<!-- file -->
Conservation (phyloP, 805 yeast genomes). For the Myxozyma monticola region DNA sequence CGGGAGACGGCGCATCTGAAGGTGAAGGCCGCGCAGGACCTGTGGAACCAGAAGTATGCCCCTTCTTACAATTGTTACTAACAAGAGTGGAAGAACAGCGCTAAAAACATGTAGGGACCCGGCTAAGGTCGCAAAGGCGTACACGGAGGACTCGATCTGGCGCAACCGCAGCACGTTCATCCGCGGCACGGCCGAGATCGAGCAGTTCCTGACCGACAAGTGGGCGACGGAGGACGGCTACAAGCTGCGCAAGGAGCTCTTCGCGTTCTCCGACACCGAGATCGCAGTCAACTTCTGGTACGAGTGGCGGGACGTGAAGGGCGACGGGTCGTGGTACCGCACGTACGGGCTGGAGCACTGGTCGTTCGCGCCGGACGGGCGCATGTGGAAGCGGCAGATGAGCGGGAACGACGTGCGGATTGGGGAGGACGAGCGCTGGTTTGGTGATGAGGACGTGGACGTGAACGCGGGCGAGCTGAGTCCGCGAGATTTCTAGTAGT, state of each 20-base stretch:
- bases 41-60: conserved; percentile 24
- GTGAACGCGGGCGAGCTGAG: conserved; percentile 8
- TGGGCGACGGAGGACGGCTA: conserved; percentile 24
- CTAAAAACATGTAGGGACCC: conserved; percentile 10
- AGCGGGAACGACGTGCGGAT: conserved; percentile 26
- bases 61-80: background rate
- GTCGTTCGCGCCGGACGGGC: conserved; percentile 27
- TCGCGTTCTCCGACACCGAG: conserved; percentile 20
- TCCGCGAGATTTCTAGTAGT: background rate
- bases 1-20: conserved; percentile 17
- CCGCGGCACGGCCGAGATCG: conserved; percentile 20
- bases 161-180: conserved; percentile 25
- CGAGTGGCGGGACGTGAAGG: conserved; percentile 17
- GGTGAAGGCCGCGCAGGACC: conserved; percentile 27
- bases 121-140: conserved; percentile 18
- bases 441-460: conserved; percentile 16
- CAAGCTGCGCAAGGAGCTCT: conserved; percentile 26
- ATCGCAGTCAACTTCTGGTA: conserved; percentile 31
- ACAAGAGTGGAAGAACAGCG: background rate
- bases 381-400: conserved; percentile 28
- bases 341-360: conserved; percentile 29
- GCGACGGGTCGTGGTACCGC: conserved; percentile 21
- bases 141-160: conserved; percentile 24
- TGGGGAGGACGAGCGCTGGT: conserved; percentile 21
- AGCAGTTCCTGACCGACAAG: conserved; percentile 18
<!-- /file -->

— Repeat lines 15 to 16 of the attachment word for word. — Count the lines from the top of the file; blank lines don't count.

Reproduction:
- GGTGAAGGCCGCGCAGGACC: conserved; percentile 27
- bases 121-140: conserved; percentile 18